Category Archives: Food

Turquoise water and Ital Organic Farming

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When I was a teenager I used to have a picture of an island in the Bahamas posted up on my wall, the perfect Caribbean island, with palm trees, soft pinkish coral sand, and beautiful turquoise water. This was my dream, I had to see something like this in my lifetime. Finally in my 22nd year I got to Jamaica for the first time, and was lucky enough to see some of the most beautiful beaches in the world. The water in Montego Bay, Port Antonio, and Negril left me speechless. My dream had come true.

Since then I’ve been to many tropical beaches in the Caribbean, Central America and South East Asia, and the turquoise water is still one of my favourite things in the world. Here in Providence, I have to say I have been privileged to witness a sea so beautiful I gasped and repeated over an over again, “This is incredible!”

A few pictures, while not quite doing it justice, at least give you an idea. They call it the “Sea of Seven Colours” here because there are so many levels to the blues, aquas and turquoises. At Crab Cay, just a short boat ride from Providence we went up a short path to a lookout point on some rocks and had a 360 degree view of what I think is definitely some of the most beautiful water in the world.  Then we snorkeled around the small island and from the pictures it looks like we were on top of the world.

Back on San Andres we get a lesson in Rastafarian-style living. The word “Ital” pronounced “Eye-tal” while it might remind you of Italian, has nothing to do with it. It means “Vital” and it is what describes the natural way of growing and cooking food in Rastafarianism. It is essentially organic methods of farming and preparing food without chemicals and synthetic fertilizers, the way our ancestors were doing it for centuries.

As I mentioned before there is a strong influence of Jamaican culture like other parts of coastal Latin America (Nicargua, Costa Rica and Panama) and we had the pleasure of visiting Job Saas’ natural farm where he showed us the different fruit trees he grows as well as the endangered species he helps to protect and procreate such as various iguanas, black crabs and turtles.

Job Saas made us fresh Tamarind and cane juice and coconut cookies, sweetened from the sugar cane hand-pressed on his farm. Below he is pressing the cane, some of which we chewed on straight from the stalk, it’s sweet and refreshing.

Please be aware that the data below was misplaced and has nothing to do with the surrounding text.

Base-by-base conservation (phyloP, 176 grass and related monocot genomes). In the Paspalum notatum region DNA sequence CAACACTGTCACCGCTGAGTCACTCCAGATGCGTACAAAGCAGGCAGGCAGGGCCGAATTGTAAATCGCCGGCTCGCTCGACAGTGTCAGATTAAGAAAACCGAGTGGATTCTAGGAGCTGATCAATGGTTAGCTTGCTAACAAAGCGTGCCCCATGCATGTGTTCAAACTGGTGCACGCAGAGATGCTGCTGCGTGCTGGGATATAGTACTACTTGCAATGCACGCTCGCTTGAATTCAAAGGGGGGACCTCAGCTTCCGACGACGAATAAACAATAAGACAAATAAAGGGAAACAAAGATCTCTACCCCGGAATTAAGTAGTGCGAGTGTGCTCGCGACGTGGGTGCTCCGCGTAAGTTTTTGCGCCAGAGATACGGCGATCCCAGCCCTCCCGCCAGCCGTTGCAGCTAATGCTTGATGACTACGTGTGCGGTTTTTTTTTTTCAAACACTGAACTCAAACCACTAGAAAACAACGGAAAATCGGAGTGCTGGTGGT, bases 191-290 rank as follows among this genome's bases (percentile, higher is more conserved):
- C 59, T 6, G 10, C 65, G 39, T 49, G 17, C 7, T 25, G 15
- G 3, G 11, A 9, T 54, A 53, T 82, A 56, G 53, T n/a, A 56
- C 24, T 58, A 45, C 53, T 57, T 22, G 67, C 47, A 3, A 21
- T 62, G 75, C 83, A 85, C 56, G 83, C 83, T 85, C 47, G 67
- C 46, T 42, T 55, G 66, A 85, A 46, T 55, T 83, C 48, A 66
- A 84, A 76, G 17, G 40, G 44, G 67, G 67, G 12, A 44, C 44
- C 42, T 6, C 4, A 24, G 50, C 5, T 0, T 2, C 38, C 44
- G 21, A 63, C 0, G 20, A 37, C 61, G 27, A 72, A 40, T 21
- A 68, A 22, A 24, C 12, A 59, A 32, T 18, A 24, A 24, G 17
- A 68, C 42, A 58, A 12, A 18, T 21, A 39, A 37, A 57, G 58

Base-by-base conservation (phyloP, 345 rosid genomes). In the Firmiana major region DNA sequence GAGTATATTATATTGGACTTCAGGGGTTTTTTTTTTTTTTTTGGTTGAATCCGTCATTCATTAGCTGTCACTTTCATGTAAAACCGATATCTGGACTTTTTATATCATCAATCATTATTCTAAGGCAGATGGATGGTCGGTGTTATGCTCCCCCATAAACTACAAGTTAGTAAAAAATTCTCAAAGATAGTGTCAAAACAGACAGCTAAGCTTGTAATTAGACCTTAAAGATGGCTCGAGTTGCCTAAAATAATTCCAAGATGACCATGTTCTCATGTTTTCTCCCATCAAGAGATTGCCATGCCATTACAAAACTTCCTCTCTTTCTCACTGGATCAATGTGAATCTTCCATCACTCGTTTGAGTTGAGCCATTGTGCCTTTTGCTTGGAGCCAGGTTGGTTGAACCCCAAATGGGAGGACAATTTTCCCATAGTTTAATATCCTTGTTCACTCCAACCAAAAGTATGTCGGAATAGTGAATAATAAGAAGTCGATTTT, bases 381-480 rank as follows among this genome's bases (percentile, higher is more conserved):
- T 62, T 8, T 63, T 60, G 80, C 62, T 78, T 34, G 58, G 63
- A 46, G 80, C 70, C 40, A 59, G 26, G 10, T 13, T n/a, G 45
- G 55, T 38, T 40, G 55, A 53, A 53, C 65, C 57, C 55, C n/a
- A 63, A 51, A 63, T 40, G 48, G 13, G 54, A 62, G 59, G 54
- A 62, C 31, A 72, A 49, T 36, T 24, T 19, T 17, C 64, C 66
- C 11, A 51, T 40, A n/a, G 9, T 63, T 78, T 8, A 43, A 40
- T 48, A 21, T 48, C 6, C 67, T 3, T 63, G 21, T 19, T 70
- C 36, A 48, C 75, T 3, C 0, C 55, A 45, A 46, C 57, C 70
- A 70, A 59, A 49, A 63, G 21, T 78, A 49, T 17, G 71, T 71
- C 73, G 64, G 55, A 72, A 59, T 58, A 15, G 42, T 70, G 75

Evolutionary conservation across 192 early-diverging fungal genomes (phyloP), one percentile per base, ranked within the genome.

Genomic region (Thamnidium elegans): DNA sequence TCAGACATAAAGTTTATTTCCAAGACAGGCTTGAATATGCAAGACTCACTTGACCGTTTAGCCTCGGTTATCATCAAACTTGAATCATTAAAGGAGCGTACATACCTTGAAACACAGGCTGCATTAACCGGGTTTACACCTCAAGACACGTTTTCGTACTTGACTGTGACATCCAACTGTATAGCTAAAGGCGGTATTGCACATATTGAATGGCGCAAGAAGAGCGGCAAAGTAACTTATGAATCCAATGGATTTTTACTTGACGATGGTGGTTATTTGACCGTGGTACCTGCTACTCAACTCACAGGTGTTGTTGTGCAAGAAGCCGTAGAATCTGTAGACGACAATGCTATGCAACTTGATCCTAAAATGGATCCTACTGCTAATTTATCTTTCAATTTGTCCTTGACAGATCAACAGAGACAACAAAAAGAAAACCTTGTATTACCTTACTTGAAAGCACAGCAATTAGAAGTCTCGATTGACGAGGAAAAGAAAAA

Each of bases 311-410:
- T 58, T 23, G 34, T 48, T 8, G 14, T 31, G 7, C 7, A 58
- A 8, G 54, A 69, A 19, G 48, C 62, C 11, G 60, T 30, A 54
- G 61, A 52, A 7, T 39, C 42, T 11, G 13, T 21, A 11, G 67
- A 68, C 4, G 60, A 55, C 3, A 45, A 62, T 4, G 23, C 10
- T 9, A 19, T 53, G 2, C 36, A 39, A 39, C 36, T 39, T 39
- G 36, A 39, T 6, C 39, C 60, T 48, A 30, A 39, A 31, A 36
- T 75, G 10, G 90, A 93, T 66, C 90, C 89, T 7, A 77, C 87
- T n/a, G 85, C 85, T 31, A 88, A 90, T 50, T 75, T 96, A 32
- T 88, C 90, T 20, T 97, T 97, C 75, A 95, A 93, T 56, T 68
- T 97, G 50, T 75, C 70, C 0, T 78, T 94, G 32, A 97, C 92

Job Saas really believes in his work and it was nice to be able to visit his place and show him support, as organic farming is not easy, but is so important. He knows nothing he produces pollutes the water or the air, and is naturally healthy for all who consume the fruits of his labors. So kind he is, he even gave me a book that was on display called How to Speak Caribbean English. The Creole they speak here is similar to Jamaican Patois (in fact I can’t really tell the difference). The main difference is that Spanish is mixed in somewhat here, they say especially with the younger generation, as being part of Colombia means their education is in Spanish. Being completely captivated by language, I love to listen and pick out the roots of words and figure out what people are saying. It’s a lot of fun!

This part of our trip is over now, and on we go to one of the most historic and culturally significant cities in the world, Cartagena.

Providence Island: Relaxation & Reggae

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Ultimate relaxation here on Ol’ Providence or La Isla Providencia. It’s super tranquilo, no big hotels, just small cabin-like places built in the style of architecture of island homes. The homes and cabins are wooden two-storey or bungalow structures painted in bright colours, like the one we stayed in called Sol Caribe.  As Jennifer, our host, explains, “the island itself is the 5 star.” They don’t have big resorts or expansive 5 star hotels because they want the island to remain in as much of its natural state and local style as possible.

As we did in San Andres, we took a tour of the island to see some of the cultural and historical sites, like the first church, school, etc. I think sometimes locals must think tourists are crazy for taking pictures of things like an old school made out of wood, but to us these things are just so different it’s really fascinating. Inside the school there were two signs that touched my heart. One said, “We make studying a party” and the other said, “We bring our backpacks filled with love, creativity, discipline, responsibility and respect.”


In tropical countries, you never know what you will see on the road. In Cambodia I saw oxcarts, in Indonesia whole families on scooters (this is pretty common in a lot of places, including Colombia, but it was in Indonesia that I saw a little naked maybe 2-year-old boy standing up on the front of the scooter holding the handlebars!). Here we got to see a young boy on his way home from fishing taking his catch on his bike. Nothing like fresh fish! Then we were stopped on the road by a herd of cows and the herder, on motorbike was directing them up the road waving a branch.  There’s something to be said for simplicity in this world…

Another thing I love about the tropics is the fresh fruit and natural bounty surrounding you at all times. Have you ever seen almonds in their natural form, growing from trees?  Our lovely Providencian friend, Jennifer, found some for us and broke open the fruit to reveal the nut inside – a fresh raw almond.

Our days on Providencia included amazing meals at Miss Mary’s and Caribbean’s Place.  The small restaurants serve up fresh fish, crab and lobster served beautifully presented with fresh blended juices or wine if you prefer. The food has been SOO good the whole time, we’ve all been really satisfied and stuffed full!

Maybe the best part for me, being a huge reggae fan, was going to Richard’s place and watching the sun go down over the sea and grooving to some nice tunes while chatting with Richard himself. Alfonso, the friendly Rasta pictured below made us drinks and we swapped stories about Jamaica, where of course the culture of this island has its roots. An unforgettable place.